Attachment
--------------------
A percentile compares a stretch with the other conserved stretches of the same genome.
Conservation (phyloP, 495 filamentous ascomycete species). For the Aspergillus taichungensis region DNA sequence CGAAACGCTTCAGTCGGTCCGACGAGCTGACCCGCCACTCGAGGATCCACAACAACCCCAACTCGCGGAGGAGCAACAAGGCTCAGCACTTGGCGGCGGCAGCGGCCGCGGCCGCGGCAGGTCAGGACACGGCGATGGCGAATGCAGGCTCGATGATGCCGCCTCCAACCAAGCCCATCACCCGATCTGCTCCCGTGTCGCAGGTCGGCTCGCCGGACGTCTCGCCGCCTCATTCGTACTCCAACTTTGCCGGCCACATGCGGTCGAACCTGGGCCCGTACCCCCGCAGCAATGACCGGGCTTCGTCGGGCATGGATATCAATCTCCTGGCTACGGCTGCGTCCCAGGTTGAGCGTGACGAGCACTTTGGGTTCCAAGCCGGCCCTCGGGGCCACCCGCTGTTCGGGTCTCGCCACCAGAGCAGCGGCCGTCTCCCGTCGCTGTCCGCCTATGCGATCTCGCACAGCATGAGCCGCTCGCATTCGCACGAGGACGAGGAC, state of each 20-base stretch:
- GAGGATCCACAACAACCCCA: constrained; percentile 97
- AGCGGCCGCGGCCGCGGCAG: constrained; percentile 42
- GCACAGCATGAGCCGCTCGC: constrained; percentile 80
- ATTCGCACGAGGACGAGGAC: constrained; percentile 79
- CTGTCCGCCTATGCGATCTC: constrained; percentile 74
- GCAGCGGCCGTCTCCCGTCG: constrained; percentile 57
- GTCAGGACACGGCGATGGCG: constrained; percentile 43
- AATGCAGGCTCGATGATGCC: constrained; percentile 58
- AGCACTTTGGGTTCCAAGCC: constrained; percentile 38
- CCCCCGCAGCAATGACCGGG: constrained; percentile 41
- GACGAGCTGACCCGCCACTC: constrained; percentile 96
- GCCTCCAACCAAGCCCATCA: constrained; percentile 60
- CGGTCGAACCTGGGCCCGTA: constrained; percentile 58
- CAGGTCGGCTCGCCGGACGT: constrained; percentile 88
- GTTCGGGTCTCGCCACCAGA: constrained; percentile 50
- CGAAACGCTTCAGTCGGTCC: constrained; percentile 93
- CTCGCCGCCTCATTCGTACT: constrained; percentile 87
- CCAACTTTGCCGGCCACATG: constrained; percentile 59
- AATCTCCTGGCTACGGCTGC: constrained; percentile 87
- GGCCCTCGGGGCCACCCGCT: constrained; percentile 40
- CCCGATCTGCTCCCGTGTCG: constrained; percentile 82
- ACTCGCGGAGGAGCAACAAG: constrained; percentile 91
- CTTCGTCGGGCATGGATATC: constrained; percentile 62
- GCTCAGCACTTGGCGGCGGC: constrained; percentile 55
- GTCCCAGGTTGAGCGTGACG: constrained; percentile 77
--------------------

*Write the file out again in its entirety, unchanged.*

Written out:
A percentile compares a stretch with the other conserved stretches of the same genome.
Conservation (phyloP, 495 filamentous ascomycete species). For the Aspergillus taichungensis region DNA sequence CGAAACGCTTCAGTCGGTCCGACGAGCTGACCCGCCACTCGAGGATCCACAACAACCCCAACTCGCGGAGGAGCAACAAGGCTCAGCACTTGGCGGCGGCAGCGGCCGCGGCCGCGGCAGGTCAGGACACGGCGATGGCGAATGCAGGCTCGATGATGCCGCCTCCAACCAAGCCCATCACCCGATCTGCTCCCGTGTCGCAGGTCGGCTCGCCGGACGTCTCGCCGCCTCATTCGTACTCCAACTTTGCCGGCCACATGCGGTCGAACCTGGGCCCGTACCCCCGCAGCAATGACCGGGCTTCGTCGGGCATGGATATCAATCTCCTGGCTACGGCTGCGTCCCAGGTTGAGCGTGACGAGCACTTTGGGTTCCAAGCCGGCCCTCGGGGCCACCCGCTGTTCGGGTCTCGCCACCAGAGCAGCGGCCGTCTCCCGTCGCTGTCCGCCTATGCGATCTCGCACAGCATGAGCCGCTCGCATTCGCACGAGGACGAGGAC, state of each 20-base stretch:
- GAGGATCCACAACAACCCCA: constrained; percentile 97
- AGCGGCCGCGGCCGCGGCAG: constrained; percentile 42
- GCACAGCATGAGCCGCTCGC: constrained; percentile 80
- ATTCGCACGAGGACGAGGAC: constrained; percentile 79
- CTGTCCGCCTATGCGATCTC: constrained; percentile 74
- GCAGCGGCCGTCTCCCGTCG: constrained; percentile 57
- GTCAGGACACGGCGATGGCG: constrained; percentile 43
- AATGCAGGCTCGATGATGCC: constrained; percentile 58
- AGCACTTTGGGTTCCAAGCC: constrained; percentile 38
- CCCCCGCAGCAATGACCGGG: constrained; percentile 41
- GACGAGCTGACCCGCCACTC: constrained; percentile 96
- GCCTCCAACCAAGCCCATCA: constrained; percentile 60
- CGGTCGAACCTGGGCCCGTA: constrained; percentile 58
- CAGGTCGGCTCGCCGGACGT: constrained; percentile 88
- GTTCGGGTCTCGCCACCAGA: constrained; percentile 50
- CGAAACGCTTCAGTCGGTCC: constrained; percentile 93
- CTCGCCGCCTCATTCGTACT: constrained; percentile 87
- CCAACTTTGCCGGCCACATG: constrained; percentile 59
- AATCTCCTGGCTACGGCTGC: constrained; percentile 87
- GGCCCTCGGGGCCACCCGCT: constrained; percentile 40
- CCCGATCTGCTCCCGTGTCG: constrained; percentile 82
- ACTCGCGGAGGAGCAACAAG: constrained; percentile 91
- CTTCGTCGGGCATGGATATC: constrained; percentile 62
- GCTCAGCACTTGGCGGCGGC: constrained; percentile 55
- GTCCCAGGTTGAGCGTGACG: constrained; percentile 77